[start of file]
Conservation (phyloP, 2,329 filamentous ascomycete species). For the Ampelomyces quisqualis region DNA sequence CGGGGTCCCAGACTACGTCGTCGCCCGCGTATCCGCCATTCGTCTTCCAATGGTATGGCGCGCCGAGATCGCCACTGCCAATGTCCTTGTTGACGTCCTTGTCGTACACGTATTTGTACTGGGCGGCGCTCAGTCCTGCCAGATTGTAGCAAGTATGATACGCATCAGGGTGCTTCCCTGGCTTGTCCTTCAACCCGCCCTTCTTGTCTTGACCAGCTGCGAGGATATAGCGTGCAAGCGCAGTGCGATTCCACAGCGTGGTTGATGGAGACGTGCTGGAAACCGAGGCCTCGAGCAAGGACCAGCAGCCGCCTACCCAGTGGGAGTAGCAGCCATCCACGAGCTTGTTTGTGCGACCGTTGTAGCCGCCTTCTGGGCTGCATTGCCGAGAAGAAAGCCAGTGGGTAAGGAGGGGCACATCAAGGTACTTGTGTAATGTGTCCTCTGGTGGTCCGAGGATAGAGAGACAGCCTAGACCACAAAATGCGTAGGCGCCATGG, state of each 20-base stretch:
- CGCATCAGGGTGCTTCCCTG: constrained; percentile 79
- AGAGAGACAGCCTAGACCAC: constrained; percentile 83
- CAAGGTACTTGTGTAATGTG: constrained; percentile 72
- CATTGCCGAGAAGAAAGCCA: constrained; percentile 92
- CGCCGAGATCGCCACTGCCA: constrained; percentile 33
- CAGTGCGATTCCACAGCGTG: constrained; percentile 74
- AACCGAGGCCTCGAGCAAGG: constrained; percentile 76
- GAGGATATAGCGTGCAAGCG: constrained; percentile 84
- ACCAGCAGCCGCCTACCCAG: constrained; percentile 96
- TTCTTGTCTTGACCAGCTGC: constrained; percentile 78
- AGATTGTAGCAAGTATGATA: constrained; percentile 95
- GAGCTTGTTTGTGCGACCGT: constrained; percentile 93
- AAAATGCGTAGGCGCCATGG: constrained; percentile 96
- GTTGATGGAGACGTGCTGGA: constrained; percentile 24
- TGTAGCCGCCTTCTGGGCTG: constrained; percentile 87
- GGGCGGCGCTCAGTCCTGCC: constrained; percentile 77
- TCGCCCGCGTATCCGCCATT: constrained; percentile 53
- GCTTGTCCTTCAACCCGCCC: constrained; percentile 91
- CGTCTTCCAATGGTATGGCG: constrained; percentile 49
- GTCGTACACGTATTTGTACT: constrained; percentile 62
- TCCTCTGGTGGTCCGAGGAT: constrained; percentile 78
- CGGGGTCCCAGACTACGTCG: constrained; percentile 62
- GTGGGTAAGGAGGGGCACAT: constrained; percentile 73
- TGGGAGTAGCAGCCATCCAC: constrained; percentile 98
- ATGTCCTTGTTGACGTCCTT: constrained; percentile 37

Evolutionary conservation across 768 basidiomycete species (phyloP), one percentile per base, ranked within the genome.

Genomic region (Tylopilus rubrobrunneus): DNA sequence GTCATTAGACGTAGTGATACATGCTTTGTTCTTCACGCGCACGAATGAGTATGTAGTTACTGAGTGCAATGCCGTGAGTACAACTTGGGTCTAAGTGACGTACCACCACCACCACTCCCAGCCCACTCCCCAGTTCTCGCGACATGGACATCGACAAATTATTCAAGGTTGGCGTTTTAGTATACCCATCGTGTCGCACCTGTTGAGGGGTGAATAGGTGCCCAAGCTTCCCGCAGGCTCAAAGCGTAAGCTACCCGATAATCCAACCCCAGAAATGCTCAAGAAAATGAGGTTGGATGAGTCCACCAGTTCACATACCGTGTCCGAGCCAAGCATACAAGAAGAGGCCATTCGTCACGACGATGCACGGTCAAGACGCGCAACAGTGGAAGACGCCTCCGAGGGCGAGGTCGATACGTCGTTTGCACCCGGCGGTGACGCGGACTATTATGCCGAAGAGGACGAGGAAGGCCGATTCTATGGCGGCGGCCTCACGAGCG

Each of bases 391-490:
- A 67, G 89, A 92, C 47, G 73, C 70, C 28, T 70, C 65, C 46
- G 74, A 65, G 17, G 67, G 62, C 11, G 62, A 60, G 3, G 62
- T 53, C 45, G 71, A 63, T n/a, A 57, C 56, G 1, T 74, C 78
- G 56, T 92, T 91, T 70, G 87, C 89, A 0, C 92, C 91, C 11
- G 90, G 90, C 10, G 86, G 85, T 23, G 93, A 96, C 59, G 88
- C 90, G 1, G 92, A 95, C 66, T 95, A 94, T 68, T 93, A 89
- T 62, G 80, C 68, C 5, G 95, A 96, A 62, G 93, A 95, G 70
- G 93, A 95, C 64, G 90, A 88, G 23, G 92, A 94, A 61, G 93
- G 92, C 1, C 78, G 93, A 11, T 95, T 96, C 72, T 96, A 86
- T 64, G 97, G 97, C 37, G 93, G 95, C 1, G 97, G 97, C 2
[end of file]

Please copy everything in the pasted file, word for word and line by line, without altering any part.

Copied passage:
Conservation (phyloP, 2,329 filamentous ascomycete species). For the Ampelomyces quisqualis region DNA sequence CGGGGTCCCAGACTACGTCGTCGCCCGCGTATCCGCCATTCGTCTTCCAATGGTATGGCGCGCCGAGATCGCCACTGCCAATGTCCTTGTTGACGTCCTTGTCGTACACGTATTTGTACTGGGCGGCGCTCAGTCCTGCCAGATTGTAGCAAGTATGATACGCATCAGGGTGCTTCCCTGGCTTGTCCTTCAACCCGCCCTTCTTGTCTTGACCAGCTGCGAGGATATAGCGTGCAAGCGCAGTGCGATTCCACAGCGTGGTTGATGGAGACGTGCTGGAAACCGAGGCCTCGAGCAAGGACCAGCAGCCGCCTACCCAGTGGGAGTAGCAGCCATCCACGAGCTTGTTTGTGCGACCGTTGTAGCCGCCTTCTGGGCTGCATTGCCGAGAAGAAAGCCAGTGGGTAAGGAGGGGCACATCAAGGTACTTGTGTAATGTGTCCTCTGGTGGTCCGAGGATAGAGAGACAGCCTAGACCACAAAATGCGTAGGCGCCATGG, state of each 20-base stretch:
- CGCATCAGGGTGCTTCCCTG: constrained; percentile 79
- AGAGAGACAGCCTAGACCAC: constrained; percentile 83
- CAAGGTACTTGTGTAATGTG: constrained; percentile 72
- CATTGCCGAGAAGAAAGCCA: constrained; percentile 92
- CGCCGAGATCGCCACTGCCA: constrained; percentile 33
- CAGTGCGATTCCACAGCGTG: constrained; percentile 74
- AACCGAGGCCTCGAGCAAGG: constrained; percentile 76
- GAGGATATAGCGTGCAAGCG: constrained; percentile 84
- ACCAGCAGCCGCCTACCCAG: constrained; percentile 96
- TTCTTGTCTTGACCAGCTGC: constrained; percentile 78
- AGATTGTAGCAAGTATGATA: constrained; percentile 95
- GAGCTTGTTTGTGCGACCGT: constrained; percentile 93
- AAAATGCGTAGGCGCCATGG: constrained; percentile 96
- GTTGATGGAGACGTGCTGGA: constrained; percentile 24
- TGTAGCCGCCTTCTGGGCTG: constrained; percentile 87
- GGGCGGCGCTCAGTCCTGCC: constrained; percentile 77
- TCGCCCGCGTATCCGCCATT: constrained; percentile 53
- GCTTGTCCTTCAACCCGCCC: constrained; percentile 91
- CGTCTTCCAATGGTATGGCG: constrained; percentile 49
- GTCGTACACGTATTTGTACT: constrained; percentile 62
- TCCTCTGGTGGTCCGAGGAT: constrained; percentile 78
- CGGGGTCCCAGACTACGTCG: constrained; percentile 62
- GTGGGTAAGGAGGGGCACAT: constrained; percentile 73
- TGGGAGTAGCAGCCATCCAC: constrained; percentile 98
- ATGTCCTTGTTGACGTCCTT: constrained; percentile 37

Evolutionary conservation across 768 basidiomycete species (phyloP), one percentile per base, ranked within the genome.

Genomic region (Tylopilus rubrobrunneus): DNA sequence GTCATTAGACGTAGTGATACATGCTTTGTTCTTCACGCGCACGAATGAGTATGTAGTTACTGAGTGCAATGCCGTGAGTACAACTTGGGTCTAAGTGACGTACCACCACCACCACTCCCAGCCCACTCCCCAGTTCTCGCGACATGGACATCGACAAATTATTCAAGGTTGGCGTTTTAGTATACCCATCGTGTCGCACCTGTTGAGGGGTGAATAGGTGCCCAAGCTTCCCGCAGGCTCAAAGCGTAAGCTACCCGATAATCCAACCCCAGAAATGCTCAAGAAAATGAGGTTGGATGAGTCCACCAGTTCACATACCGTGTCCGAGCCAAGCATACAAGAAGAGGCCATTCGTCACGACGATGCACGGTCAAGACGCGCAACAGTGGAAGACGCCTCCGAGGGCGAGGTCGATACGTCGTTTGCACCCGGCGGTGACGCGGACTATTATGCCGAAGAGGACGAGGAAGGCCGATTCTATGGCGGCGGCCTCACGAGCG

Each of bases 391-490:
- A 67, G 89, A 92, C 47, G 73, C 70, C 28, T 70, C 65, C 46
- G 74, A 65, G 17, G 67, G 62, C 11, G 62, A 60, G 3, G 62
- T 53, C 45, G 71, A 63, T n/a, A 57, C 56, G 1, T 74, C 78
- G 56, T 92, T 91, T 70, G 87, C 89, A 0, C 92, C 91, C 11
- G 90, G 90, C 10, G 86, G 85, T 23, G 93, A 96, C 59, G 88
- C 90, G 1, G 92, A 95, C 66, T 95, A 94, T 68, T 93, A 89
- T 62, G 80, C 68, C 5, G 95, A 96, A 62, G 93, A 95, G 70
- G 93, A 95, C 64, G 90, A 88, G 23, G 92, A 94, A 61, G 93
- G 92, C 1, C 78, G 93, A 11, T 95, T 96, C 72, T 96, A 86
- T 64, G 97, G 97, C 37, G 93, G 95, C 1, G 97, G 97, C 2